Religious Rioting in Pakistan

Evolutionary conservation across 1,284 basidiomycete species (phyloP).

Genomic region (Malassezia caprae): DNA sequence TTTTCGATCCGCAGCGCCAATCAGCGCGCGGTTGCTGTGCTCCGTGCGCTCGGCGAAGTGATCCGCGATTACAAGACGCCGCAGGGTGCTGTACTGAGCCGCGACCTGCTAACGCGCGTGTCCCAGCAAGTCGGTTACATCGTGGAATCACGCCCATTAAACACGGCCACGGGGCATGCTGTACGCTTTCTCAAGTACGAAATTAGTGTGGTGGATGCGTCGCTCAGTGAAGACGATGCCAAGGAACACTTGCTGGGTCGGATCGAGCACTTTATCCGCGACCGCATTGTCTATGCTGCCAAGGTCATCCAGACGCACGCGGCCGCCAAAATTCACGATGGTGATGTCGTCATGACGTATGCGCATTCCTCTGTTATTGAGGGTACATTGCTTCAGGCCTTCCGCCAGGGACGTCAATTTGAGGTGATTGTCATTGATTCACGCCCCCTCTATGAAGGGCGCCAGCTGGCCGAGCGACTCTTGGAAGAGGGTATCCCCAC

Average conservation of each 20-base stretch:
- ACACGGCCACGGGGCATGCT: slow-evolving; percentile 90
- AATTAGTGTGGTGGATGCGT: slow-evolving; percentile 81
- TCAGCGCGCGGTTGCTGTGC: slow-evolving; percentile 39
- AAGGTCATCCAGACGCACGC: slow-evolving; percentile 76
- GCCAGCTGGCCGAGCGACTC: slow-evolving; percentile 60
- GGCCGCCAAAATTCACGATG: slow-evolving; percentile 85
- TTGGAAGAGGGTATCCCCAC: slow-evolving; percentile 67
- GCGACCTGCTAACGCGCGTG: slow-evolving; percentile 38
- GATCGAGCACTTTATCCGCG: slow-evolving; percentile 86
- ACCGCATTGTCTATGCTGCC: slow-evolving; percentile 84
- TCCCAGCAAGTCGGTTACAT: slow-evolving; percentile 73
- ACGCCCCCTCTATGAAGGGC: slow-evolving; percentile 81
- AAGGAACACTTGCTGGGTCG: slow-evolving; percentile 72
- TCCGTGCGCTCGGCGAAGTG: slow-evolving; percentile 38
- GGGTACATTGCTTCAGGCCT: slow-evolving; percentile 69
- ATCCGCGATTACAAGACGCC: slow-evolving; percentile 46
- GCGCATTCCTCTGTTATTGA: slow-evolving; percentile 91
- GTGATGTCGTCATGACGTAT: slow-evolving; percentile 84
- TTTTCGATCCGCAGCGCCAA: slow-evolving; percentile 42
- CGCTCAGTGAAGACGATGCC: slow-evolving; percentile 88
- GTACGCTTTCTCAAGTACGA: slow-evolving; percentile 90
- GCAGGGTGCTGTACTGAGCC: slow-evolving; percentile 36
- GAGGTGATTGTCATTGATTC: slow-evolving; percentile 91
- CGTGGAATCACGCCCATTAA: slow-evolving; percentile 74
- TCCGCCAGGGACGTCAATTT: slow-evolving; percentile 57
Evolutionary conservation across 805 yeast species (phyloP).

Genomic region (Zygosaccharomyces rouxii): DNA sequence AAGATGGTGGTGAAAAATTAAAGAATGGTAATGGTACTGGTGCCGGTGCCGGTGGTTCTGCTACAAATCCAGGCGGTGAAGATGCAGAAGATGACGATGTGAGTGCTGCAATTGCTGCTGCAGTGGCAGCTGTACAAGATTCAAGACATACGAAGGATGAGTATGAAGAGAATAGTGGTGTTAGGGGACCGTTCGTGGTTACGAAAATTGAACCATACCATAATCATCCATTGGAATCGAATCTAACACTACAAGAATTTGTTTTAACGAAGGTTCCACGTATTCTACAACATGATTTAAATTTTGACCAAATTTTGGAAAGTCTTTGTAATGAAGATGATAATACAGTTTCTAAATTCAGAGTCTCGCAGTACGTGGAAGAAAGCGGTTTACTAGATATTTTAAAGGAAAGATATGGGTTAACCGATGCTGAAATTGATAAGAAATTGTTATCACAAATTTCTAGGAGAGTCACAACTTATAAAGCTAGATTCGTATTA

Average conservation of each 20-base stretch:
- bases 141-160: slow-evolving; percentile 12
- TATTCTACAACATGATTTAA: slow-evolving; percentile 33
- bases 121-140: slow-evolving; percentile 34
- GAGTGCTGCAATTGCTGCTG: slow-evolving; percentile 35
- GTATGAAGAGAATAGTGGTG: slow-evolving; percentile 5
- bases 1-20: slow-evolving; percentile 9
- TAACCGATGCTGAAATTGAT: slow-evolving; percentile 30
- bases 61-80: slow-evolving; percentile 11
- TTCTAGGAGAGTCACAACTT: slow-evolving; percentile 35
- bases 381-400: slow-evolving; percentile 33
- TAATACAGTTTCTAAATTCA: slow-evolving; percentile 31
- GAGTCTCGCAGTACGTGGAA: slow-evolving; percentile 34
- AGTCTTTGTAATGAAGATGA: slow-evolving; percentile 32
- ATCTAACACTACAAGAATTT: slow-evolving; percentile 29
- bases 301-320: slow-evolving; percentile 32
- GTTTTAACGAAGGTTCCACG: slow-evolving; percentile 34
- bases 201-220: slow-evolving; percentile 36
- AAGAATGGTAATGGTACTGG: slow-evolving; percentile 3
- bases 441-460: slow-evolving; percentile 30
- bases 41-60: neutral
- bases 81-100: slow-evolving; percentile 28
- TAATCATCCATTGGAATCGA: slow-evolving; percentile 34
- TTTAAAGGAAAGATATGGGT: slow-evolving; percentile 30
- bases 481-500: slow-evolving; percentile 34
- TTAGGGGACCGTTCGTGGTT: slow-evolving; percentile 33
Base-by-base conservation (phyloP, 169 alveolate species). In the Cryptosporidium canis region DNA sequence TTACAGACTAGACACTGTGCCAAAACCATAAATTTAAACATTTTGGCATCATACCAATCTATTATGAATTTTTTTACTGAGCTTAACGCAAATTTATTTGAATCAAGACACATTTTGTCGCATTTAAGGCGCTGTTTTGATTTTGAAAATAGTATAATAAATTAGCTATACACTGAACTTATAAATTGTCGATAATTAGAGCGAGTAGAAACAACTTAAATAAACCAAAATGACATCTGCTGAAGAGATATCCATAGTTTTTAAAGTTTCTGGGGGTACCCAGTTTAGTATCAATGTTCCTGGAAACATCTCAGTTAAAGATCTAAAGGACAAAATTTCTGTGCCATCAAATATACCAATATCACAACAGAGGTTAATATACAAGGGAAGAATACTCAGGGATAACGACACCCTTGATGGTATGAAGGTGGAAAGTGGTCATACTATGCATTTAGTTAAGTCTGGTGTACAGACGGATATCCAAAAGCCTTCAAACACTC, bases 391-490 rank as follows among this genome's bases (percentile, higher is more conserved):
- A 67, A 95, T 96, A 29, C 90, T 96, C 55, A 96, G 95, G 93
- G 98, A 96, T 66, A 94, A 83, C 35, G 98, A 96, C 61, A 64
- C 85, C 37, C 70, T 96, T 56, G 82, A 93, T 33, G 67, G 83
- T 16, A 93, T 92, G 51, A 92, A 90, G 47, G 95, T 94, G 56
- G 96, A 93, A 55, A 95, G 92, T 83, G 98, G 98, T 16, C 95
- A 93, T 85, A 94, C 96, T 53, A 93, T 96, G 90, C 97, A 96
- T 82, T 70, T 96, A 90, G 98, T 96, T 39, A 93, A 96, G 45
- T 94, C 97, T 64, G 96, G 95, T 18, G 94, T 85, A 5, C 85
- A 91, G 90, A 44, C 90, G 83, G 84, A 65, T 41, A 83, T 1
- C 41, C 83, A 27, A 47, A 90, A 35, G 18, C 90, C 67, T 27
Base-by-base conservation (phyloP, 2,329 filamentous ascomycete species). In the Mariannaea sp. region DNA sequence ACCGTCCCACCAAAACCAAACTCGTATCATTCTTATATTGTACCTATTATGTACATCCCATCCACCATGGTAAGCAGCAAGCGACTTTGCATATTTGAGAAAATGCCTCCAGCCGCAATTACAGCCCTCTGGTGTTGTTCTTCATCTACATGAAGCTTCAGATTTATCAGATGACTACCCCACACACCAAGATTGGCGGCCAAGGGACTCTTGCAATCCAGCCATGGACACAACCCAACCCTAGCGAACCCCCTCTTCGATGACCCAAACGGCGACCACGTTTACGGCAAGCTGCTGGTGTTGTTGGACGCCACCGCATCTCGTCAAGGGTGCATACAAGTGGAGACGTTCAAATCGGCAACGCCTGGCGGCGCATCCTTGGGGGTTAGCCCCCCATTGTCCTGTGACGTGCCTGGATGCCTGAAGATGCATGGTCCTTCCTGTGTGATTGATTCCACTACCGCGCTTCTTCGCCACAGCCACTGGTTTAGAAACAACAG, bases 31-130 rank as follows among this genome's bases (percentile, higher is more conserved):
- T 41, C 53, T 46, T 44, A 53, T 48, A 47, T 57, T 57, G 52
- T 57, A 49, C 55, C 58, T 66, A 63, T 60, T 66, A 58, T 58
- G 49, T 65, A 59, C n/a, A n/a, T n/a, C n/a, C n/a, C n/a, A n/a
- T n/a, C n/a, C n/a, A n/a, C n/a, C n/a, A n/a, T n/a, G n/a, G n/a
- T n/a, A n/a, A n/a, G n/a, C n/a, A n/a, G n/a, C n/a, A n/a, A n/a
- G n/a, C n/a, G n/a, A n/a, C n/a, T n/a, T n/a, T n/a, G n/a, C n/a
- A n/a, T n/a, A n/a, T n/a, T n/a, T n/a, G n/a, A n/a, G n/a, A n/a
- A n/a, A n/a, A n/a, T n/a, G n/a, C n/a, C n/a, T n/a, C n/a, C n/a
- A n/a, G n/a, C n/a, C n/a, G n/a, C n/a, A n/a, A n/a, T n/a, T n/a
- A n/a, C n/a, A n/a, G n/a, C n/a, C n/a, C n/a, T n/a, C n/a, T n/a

. The anti-Ahmadiya rioting in Pakistan has obviously been on an alarming scale. In many towns the police fired into the crowd, after attempts to disperse it with tear-gas had failed, and casualties have been heavy. For three days in Lahore the rioters had it their own way, and the ordinary life of the city came to a standstill. But the disturbances seem now to have been brought under control by the swift application of martial law. They were inspired partly by fanatical mullahs and partly by politicians who have their own non-religious reasons for opposing Sir Zafrullah Khan, the Foreign Minister and a leading member of one of the two Ahmadiya sects. Apart from such side-lines as looting and burning the object of the rioters was to bring about the resignation of Sir Zafrullah, and the naming of his sect as a non-Muslim minority. The Ahmadiya movement, which has been the cause of trouble before, was founded some sixty years ago by one Mirza Ghulam Ahmad shortly after his self-proclamation as Prophet and divinely inspired teacher. He attracted a considerable following, but a few years after his death in 1908 the movement split in two, one party simply accepting him as a teacher, the other claiming that he had indeed been a prophet. Both sects are regarded as heretical in the eyes of orthodox Islam (they have their martyrs—in Afghanistan their missionaries have been stoned to death), but while the first is held to be not much more than a nuisance, the second is held in abhorrenceby orthodox fanatics. It is to the second sect that Sir Zafrullah Khan belongs.